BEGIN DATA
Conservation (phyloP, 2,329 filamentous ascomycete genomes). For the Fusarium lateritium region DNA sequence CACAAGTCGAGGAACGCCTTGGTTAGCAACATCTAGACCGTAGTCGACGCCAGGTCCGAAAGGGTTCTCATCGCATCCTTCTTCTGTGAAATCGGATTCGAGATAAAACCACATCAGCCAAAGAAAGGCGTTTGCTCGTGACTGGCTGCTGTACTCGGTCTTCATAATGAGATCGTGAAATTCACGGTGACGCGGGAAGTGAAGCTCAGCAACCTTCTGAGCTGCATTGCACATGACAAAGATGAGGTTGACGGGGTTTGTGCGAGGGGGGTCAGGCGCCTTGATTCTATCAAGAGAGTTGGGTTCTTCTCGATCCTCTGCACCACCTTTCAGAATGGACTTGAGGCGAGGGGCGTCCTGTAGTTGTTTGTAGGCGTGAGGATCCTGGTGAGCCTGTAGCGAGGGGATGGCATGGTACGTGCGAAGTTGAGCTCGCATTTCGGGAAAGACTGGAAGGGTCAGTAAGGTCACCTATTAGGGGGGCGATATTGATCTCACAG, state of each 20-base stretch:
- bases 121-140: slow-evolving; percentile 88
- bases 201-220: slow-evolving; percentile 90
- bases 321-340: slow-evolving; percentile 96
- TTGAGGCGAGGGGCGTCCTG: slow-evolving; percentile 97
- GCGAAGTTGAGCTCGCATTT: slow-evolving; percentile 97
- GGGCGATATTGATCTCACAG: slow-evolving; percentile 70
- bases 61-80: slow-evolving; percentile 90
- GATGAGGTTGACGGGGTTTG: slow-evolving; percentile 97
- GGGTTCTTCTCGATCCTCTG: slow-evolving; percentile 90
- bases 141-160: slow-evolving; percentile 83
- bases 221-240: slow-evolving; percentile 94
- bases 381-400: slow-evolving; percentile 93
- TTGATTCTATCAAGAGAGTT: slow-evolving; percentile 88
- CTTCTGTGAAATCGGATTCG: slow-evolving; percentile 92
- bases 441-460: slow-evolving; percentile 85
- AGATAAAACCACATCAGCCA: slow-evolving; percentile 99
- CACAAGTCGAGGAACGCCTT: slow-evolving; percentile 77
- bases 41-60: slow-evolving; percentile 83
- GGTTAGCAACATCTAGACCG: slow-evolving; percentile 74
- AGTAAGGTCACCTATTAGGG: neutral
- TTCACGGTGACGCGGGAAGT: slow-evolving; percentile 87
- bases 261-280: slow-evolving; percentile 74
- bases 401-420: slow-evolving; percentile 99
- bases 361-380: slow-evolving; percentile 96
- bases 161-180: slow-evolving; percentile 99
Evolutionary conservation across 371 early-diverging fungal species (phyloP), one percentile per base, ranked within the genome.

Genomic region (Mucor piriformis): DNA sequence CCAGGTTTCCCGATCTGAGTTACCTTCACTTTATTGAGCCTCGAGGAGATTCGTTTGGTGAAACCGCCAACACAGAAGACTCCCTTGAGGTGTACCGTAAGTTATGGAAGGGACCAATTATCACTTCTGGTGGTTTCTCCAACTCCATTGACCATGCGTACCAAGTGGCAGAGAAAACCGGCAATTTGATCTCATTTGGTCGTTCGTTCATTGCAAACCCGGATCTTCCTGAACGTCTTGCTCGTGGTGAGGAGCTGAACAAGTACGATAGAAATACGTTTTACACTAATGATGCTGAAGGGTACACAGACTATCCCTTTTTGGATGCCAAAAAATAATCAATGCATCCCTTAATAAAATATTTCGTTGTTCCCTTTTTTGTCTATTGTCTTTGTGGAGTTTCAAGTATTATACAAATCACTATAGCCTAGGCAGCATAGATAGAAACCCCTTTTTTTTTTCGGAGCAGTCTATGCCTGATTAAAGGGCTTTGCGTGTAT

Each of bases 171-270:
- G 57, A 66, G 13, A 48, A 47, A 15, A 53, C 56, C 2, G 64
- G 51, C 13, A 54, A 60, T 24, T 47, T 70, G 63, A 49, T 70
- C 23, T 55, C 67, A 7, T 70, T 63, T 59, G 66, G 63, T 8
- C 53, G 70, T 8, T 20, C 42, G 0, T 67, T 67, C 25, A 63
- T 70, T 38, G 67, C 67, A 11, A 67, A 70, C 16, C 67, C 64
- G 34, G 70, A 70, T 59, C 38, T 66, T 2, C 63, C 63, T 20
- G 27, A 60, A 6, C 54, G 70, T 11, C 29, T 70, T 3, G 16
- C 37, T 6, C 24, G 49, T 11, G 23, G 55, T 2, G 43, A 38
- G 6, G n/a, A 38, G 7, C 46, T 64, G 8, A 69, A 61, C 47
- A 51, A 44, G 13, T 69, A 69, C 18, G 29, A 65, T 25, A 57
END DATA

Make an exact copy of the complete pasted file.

Conservation (phyloP, 2,329 filamentous ascomycete genomes). For the Fusarium lateritium region DNA sequence CACAAGTCGAGGAACGCCTTGGTTAGCAACATCTAGACCGTAGTCGACGCCAGGTCCGAAAGGGTTCTCATCGCATCCTTCTTCTGTGAAATCGGATTCGAGATAAAACCACATCAGCCAAAGAAAGGCGTTTGCTCGTGACTGGCTGCTGTACTCGGTCTTCATAATGAGATCGTGAAATTCACGGTGACGCGGGAAGTGAAGCTCAGCAACCTTCTGAGCTGCATTGCACATGACAAAGATGAGGTTGACGGGGTTTGTGCGAGGGGGGTCAGGCGCCTTGATTCTATCAAGAGAGTTGGGTTCTTCTCGATCCTCTGCACCACCTTTCAGAATGGACTTGAGGCGAGGGGCGTCCTGTAGTTGTTTGTAGGCGTGAGGATCCTGGTGAGCCTGTAGCGAGGGGATGGCATGGTACGTGCGAAGTTGAGCTCGCATTTCGGGAAAGACTGGAAGGGTCAGTAAGGTCACCTATTAGGGGGGCGATATTGATCTCACAG, state of each 20-base stretch:
- bases 121-140: slow-evolving; percentile 88
- bases 201-220: slow-evolving; percentile 90
- bases 321-340: slow-evolving; percentile 96
- TTGAGGCGAGGGGCGTCCTG: slow-evolving; percentile 97
- GCGAAGTTGAGCTCGCATTT: slow-evolving; percentile 97
- GGGCGATATTGATCTCACAG: slow-evolving; percentile 70
- bases 61-80: slow-evolving; percentile 90
- GATGAGGTTGACGGGGTTTG: slow-evolving; percentile 97
- GGGTTCTTCTCGATCCTCTG: slow-evolving; percentile 90
- bases 141-160: slow-evolving; percentile 83
- bases 221-240: slow-evolving; percentile 94
- bases 381-400: slow-evolving; percentile 93
- TTGATTCTATCAAGAGAGTT: slow-evolving; percentile 88
- CTTCTGTGAAATCGGATTCG: slow-evolving; percentile 92
- bases 441-460: slow-evolving; percentile 85
- AGATAAAACCACATCAGCCA: slow-evolving; percentile 99
- CACAAGTCGAGGAACGCCTT: slow-evolving; percentile 77
- bases 41-60: slow-evolving; percentile 83
- GGTTAGCAACATCTAGACCG: slow-evolving; percentile 74
- AGTAAGGTCACCTATTAGGG: neutral
- TTCACGGTGACGCGGGAAGT: slow-evolving; percentile 87
- bases 261-280: slow-evolving; percentile 74
- bases 401-420: slow-evolving; percentile 99
- bases 361-380: slow-evolving; percentile 96
- bases 161-180: slow-evolving; percentile 99
Evolutionary conservation across 371 early-diverging fungal species (phyloP), one percentile per base, ranked within the genome.

Genomic region (Mucor piriformis): DNA sequence CCAGGTTTCCCGATCTGAGTTACCTTCACTTTATTGAGCCTCGAGGAGATTCGTTTGGTGAAACCGCCAACACAGAAGACTCCCTTGAGGTGTACCGTAAGTTATGGAAGGGACCAATTATCACTTCTGGTGGTTTCTCCAACTCCATTGACCATGCGTACCAAGTGGCAGAGAAAACCGGCAATTTGATCTCATTTGGTCGTTCGTTCATTGCAAACCCGGATCTTCCTGAACGTCTTGCTCGTGGTGAGGAGCTGAACAAGTACGATAGAAATACGTTTTACACTAATGATGCTGAAGGGTACACAGACTATCCCTTTTTGGATGCCAAAAAATAATCAATGCATCCCTTAATAAAATATTTCGTTGTTCCCTTTTTTGTCTATTGTCTTTGTGGAGTTTCAAGTATTATACAAATCACTATAGCCTAGGCAGCATAGATAGAAACCCCTTTTTTTTTTCGGAGCAGTCTATGCCTGATTAAAGGGCTTTGCGTGTAT

Each of bases 171-270:
- G 57, A 66, G 13, A 48, A 47, A 15, A 53, C 56, C 2, G 64
- G 51, C 13, A 54, A 60, T 24, T 47, T 70, G 63, A 49, T 70
- C 23, T 55, C 67, A 7, T 70, T 63, T 59, G 66, G 63, T 8
- C 53, G 70, T 8, T 20, C 42, G 0, T 67, T 67, C 25, A 63
- T 70, T 38, G 67, C 67, A 11, A 67, A 70, C 16, C 67, C 64
- G 34, G 70, A 70, T 59, C 38, T 66, T 2, C 63, C 63, T 20
- G 27, A 60, A 6, C 54, G 70, T 11, C 29, T 70, T 3, G 16
- C 37, T 6, C 24, G 49, T 11, G 23, G 55, T 2, G 43, A 38
- G 6, G n/a, A 38, G 7, C 46, T 64, G 8, A 69, A 61, C 47
- A 51, A 44, G 13, T 69, A 69, C 18, G 29, A 65, T 25, A 57